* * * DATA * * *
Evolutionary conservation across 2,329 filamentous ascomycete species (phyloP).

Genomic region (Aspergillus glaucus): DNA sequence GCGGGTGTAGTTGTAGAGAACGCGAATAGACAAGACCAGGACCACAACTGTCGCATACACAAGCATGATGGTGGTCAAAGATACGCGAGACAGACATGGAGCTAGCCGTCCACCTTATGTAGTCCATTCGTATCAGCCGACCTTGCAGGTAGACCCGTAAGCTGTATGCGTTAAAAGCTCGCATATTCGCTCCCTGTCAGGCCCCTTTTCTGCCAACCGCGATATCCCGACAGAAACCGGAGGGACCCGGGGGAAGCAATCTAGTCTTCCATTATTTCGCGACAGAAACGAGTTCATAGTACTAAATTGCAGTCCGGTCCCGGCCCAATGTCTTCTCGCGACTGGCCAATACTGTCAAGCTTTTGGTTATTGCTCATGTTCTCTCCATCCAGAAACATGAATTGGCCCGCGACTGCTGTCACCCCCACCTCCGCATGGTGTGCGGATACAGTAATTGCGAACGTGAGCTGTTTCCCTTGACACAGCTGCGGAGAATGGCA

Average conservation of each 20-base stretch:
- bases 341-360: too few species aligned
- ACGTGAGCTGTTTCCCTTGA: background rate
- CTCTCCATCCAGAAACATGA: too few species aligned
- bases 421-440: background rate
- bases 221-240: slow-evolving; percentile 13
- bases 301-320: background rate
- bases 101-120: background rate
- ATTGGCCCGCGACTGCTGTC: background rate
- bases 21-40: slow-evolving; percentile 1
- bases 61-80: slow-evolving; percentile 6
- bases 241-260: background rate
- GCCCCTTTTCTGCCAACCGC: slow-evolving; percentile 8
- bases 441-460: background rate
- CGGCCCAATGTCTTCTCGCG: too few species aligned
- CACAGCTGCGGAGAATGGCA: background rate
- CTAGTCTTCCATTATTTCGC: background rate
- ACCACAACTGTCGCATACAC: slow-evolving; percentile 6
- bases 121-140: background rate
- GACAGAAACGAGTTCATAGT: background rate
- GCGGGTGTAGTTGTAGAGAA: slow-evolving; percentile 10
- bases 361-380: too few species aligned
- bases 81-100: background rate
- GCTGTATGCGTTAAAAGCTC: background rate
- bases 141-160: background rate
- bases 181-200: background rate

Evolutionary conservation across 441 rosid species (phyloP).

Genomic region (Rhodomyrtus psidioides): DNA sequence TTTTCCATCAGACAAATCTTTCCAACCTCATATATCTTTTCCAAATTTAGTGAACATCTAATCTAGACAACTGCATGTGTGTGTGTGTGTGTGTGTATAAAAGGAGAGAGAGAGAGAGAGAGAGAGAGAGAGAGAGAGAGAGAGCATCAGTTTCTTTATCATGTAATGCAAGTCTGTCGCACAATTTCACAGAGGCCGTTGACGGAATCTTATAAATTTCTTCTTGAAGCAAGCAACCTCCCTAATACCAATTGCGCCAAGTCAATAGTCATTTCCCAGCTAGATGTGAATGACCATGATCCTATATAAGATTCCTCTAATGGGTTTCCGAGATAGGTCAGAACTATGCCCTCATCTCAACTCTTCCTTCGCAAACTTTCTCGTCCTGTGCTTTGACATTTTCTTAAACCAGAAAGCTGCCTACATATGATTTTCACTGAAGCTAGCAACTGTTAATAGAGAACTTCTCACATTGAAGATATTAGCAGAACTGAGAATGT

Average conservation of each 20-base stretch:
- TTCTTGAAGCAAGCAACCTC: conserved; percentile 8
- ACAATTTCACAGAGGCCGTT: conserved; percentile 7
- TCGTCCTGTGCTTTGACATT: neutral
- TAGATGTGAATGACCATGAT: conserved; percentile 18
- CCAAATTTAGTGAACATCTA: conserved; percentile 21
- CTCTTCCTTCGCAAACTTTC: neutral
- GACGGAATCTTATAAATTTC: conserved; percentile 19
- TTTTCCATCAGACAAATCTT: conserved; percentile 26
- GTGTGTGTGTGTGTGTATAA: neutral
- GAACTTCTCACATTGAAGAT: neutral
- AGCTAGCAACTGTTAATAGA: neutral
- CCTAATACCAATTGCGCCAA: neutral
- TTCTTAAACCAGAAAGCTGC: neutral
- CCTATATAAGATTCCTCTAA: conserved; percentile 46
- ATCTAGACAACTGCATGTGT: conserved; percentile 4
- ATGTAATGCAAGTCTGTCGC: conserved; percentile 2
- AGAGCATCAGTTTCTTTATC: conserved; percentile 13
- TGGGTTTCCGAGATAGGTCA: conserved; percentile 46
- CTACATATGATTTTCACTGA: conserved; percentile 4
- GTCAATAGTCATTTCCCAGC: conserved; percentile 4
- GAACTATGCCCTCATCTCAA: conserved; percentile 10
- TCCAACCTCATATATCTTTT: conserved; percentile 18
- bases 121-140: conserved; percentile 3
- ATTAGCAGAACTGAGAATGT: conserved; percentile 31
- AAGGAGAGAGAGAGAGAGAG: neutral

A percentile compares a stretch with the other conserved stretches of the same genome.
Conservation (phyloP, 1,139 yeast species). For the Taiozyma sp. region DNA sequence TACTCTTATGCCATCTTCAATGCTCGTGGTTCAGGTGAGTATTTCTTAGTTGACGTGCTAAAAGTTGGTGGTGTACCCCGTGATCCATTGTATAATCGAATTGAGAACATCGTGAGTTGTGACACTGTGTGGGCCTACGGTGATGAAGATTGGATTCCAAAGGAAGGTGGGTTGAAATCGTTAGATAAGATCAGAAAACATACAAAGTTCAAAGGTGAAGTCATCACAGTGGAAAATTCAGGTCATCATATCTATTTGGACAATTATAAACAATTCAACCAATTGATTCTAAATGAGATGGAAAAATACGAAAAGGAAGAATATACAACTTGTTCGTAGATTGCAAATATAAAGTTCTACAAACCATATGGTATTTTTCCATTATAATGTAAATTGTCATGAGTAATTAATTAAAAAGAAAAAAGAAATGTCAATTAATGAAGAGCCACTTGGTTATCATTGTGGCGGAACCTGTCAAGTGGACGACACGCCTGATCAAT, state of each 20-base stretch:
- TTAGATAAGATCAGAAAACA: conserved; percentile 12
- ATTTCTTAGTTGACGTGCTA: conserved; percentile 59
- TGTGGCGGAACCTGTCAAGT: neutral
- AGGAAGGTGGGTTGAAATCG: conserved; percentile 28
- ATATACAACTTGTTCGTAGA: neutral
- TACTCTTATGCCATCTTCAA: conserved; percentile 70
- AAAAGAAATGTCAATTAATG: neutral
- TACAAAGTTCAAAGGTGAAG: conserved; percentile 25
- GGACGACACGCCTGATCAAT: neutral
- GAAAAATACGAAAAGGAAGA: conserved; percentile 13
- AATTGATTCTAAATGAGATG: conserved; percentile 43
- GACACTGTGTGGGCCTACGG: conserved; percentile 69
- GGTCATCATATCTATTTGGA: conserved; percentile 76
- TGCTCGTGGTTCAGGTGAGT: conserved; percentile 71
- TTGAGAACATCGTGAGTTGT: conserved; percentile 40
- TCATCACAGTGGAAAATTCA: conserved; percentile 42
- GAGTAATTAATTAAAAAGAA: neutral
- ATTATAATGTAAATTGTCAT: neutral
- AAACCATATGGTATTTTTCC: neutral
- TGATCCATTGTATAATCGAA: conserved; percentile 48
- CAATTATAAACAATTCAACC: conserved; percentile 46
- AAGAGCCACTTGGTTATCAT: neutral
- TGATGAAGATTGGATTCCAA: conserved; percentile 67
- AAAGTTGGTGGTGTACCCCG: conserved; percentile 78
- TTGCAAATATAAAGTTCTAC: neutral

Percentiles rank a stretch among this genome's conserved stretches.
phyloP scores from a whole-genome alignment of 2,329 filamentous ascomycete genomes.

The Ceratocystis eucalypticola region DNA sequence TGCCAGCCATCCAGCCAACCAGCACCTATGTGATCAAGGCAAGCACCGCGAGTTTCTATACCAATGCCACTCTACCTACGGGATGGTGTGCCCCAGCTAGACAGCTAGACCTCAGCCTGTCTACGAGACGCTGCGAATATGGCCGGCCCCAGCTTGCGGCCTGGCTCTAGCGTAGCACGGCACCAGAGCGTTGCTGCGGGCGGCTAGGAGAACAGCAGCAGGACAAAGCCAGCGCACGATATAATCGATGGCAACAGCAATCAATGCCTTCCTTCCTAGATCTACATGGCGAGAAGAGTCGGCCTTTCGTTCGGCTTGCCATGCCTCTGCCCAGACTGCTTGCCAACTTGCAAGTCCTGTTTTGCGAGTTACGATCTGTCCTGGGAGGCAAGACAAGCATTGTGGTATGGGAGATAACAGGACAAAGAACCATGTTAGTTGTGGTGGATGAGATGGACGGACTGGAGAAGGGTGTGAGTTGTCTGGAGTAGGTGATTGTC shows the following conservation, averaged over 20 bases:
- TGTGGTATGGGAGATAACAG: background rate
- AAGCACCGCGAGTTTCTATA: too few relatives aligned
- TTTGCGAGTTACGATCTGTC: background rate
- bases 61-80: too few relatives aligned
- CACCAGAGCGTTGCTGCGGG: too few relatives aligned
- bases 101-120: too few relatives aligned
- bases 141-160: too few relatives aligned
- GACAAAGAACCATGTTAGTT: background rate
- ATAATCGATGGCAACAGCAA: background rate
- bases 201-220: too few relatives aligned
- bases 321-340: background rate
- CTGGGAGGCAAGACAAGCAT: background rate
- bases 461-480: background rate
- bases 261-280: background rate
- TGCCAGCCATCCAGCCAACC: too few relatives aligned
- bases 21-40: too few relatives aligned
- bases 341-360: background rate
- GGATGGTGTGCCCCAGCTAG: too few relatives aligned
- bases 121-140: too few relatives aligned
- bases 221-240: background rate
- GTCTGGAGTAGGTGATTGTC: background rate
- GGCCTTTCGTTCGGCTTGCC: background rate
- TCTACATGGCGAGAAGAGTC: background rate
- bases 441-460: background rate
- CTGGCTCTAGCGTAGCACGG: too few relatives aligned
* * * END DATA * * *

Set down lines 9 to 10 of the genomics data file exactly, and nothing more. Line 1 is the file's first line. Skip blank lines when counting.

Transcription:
- bases 301-320: background rate
- bases 101-120: background rate